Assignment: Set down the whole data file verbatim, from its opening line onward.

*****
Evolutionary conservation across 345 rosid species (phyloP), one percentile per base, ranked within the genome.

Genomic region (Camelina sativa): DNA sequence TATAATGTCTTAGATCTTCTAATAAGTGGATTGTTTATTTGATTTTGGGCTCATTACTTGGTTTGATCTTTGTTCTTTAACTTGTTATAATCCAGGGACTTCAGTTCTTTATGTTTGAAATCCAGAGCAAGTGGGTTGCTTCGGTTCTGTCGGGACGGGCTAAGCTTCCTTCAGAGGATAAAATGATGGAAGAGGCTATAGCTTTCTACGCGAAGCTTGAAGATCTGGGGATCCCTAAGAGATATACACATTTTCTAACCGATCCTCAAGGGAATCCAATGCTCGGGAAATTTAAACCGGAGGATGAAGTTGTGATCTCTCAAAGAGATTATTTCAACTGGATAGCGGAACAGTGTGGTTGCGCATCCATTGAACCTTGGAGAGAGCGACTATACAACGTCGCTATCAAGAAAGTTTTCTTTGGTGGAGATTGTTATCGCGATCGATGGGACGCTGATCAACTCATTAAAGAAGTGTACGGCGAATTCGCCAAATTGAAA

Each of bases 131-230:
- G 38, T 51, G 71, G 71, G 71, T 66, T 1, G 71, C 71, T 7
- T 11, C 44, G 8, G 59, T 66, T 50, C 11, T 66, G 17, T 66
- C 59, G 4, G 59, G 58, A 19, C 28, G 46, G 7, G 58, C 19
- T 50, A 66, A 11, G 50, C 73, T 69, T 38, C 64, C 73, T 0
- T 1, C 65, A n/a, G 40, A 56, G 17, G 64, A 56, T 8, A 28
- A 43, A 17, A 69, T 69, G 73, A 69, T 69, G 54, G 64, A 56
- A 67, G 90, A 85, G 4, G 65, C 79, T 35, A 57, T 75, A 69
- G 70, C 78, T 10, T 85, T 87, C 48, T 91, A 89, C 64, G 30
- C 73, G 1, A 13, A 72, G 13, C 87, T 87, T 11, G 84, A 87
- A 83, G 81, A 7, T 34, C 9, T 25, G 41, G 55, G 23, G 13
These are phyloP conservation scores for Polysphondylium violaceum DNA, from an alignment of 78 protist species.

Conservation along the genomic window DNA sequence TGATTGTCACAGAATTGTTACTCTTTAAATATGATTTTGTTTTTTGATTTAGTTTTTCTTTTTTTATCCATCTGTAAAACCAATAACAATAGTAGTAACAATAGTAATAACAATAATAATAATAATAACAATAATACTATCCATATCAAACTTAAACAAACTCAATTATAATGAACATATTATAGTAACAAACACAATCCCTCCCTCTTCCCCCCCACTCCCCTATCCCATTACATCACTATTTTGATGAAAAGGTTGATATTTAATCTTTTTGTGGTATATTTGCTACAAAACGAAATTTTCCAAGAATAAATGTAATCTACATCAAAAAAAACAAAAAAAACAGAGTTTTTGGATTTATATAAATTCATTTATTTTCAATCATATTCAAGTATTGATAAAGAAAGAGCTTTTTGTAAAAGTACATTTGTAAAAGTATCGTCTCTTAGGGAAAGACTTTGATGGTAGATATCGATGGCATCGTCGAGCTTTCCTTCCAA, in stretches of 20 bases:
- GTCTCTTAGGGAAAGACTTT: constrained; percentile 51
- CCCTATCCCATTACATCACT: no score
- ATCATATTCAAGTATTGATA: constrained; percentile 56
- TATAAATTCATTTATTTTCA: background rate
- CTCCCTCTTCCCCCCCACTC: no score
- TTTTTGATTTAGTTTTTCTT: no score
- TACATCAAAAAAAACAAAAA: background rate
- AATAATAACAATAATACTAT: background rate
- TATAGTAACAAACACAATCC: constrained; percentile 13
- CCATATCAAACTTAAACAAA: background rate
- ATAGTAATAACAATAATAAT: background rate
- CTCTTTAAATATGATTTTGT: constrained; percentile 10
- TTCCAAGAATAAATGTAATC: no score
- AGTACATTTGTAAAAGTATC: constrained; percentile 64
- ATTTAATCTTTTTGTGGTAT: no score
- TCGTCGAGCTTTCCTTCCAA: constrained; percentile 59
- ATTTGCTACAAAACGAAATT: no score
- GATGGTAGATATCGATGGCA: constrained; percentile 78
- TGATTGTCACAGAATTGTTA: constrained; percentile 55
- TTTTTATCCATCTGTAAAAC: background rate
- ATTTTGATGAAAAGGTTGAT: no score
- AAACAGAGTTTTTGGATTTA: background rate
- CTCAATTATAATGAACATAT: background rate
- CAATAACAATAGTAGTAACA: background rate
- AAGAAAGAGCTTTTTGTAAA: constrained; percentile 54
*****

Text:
Evolutionary conservation across 345 rosid species (phyloP), one percentile per base, ranked within the genome.

Genomic region (Camelina sativa): DNA sequence TATAATGTCTTAGATCTTCTAATAAGTGGATTGTTTATTTGATTTTGGGCTCATTACTTGGTTTGATCTTTGTTCTTTAACTTGTTATAATCCAGGGACTTCAGTTCTTTATGTTTGAAATCCAGAGCAAGTGGGTTGCTTCGGTTCTGTCGGGACGGGCTAAGCTTCCTTCAGAGGATAAAATGATGGAAGAGGCTATAGCTTTCTACGCGAAGCTTGAAGATCTGGGGATCCCTAAGAGATATACACATTTTCTAACCGATCCTCAAGGGAATCCAATGCTCGGGAAATTTAAACCGGAGGATGAAGTTGTGATCTCTCAAAGAGATTATTTCAACTGGATAGCGGAACAGTGTGGTTGCGCATCCATTGAACCTTGGAGAGAGCGACTATACAACGTCGCTATCAAGAAAGTTTTCTTTGGTGGAGATTGTTATCGCGATCGATGGGACGCTGATCAACTCATTAAAGAAGTGTACGGCGAATTCGCCAAATTGAAA

Each of bases 131-230:
- G 38, T 51, G 71, G 71, G 71, T 66, T 1, G 71, C 71, T 7
- T 11, C 44, G 8, G 59, T 66, T 50, C 11, T 66, G 17, T 66
- C 59, G 4, G 59, G 58, A 19, C 28, G 46, G 7, G 58, C 19
- T 50, A 66, A 11, G 50, C 73, T 69, T 38, C 64, C 73, T 0
- T 1, C 65, A n/a, G 40, A 56, G 17, G 64, A 56, T 8, A 28
- A 43, A 17, A 69, T 69, G 73, A 69, T 69, G 54, G 64, A 56
- A 67, G 90, A 85, G 4, G 65, C 79, T 35, A 57, T 75, A 69
- G 70, C 78, T 10, T 85, T 87, C 48, T 91, A 89, C 64, G 30
- C 73, G 1, A 13, A 72, G 13, C 87, T 87, T 11, G 84, A 87
- A 83, G 81, A 7, T 34, C 9, T 25, G 41, G 55, G 23, G 13
These are phyloP conservation scores for Polysphondylium violaceum DNA, from an alignment of 78 protist species.

Conservation along the genomic window DNA sequence TGATTGTCACAGAATTGTTACTCTTTAAATATGATTTTGTTTTTTGATTTAGTTTTTCTTTTTTTATCCATCTGTAAAACCAATAACAATAGTAGTAACAATAGTAATAACAATAATAATAATAATAACAATAATACTATCCATATCAAACTTAAACAAACTCAATTATAATGAACATATTATAGTAACAAACACAATCCCTCCCTCTTCCCCCCCACTCCCCTATCCCATTACATCACTATTTTGATGAAAAGGTTGATATTTAATCTTTTTGTGGTATATTTGCTACAAAACGAAATTTTCCAAGAATAAATGTAATCTACATCAAAAAAAACAAAAAAAACAGAGTTTTTGGATTTATATAAATTCATTTATTTTCAATCATATTCAAGTATTGATAAAGAAAGAGCTTTTTGTAAAAGTACATTTGTAAAAGTATCGTCTCTTAGGGAAAGACTTTGATGGTAGATATCGATGGCATCGTCGAGCTTTCCTTCCAA, in stretches of 20 bases:
- GTCTCTTAGGGAAAGACTTT: constrained; percentile 51
- CCCTATCCCATTACATCACT: no score
- ATCATATTCAAGTATTGATA: constrained; percentile 56
- TATAAATTCATTTATTTTCA: background rate
- CTCCCTCTTCCCCCCCACTC: no score
- TTTTTGATTTAGTTTTTCTT: no score
- TACATCAAAAAAAACAAAAA: background rate
- AATAATAACAATAATACTAT: background rate
- TATAGTAACAAACACAATCC: constrained; percentile 13
- CCATATCAAACTTAAACAAA: background rate
- ATAGTAATAACAATAATAAT: background rate
- CTCTTTAAATATGATTTTGT: constrained; percentile 10
- TTCCAAGAATAAATGTAATC: no score
- AGTACATTTGTAAAAGTATC: constrained; percentile 64
- ATTTAATCTTTTTGTGGTAT: no score
- TCGTCGAGCTTTCCTTCCAA: constrained; percentile 59
- ATTTGCTACAAAACGAAATT: no score
- GATGGTAGATATCGATGGCA: constrained; percentile 78
- TGATTGTCACAGAATTGTTA: constrained; percentile 55
- TTTTTATCCATCTGTAAAAC: background rate
- ATTTTGATGAAAAGGTTGAT: no score
- AAACAGAGTTTTTGGATTTA: background rate
- CTCAATTATAATGAACATAT: background rate
- CAATAACAATAGTAGTAACA: background rate
- AAGAAAGAGCTTTTTGTAAA: constrained; percentile 54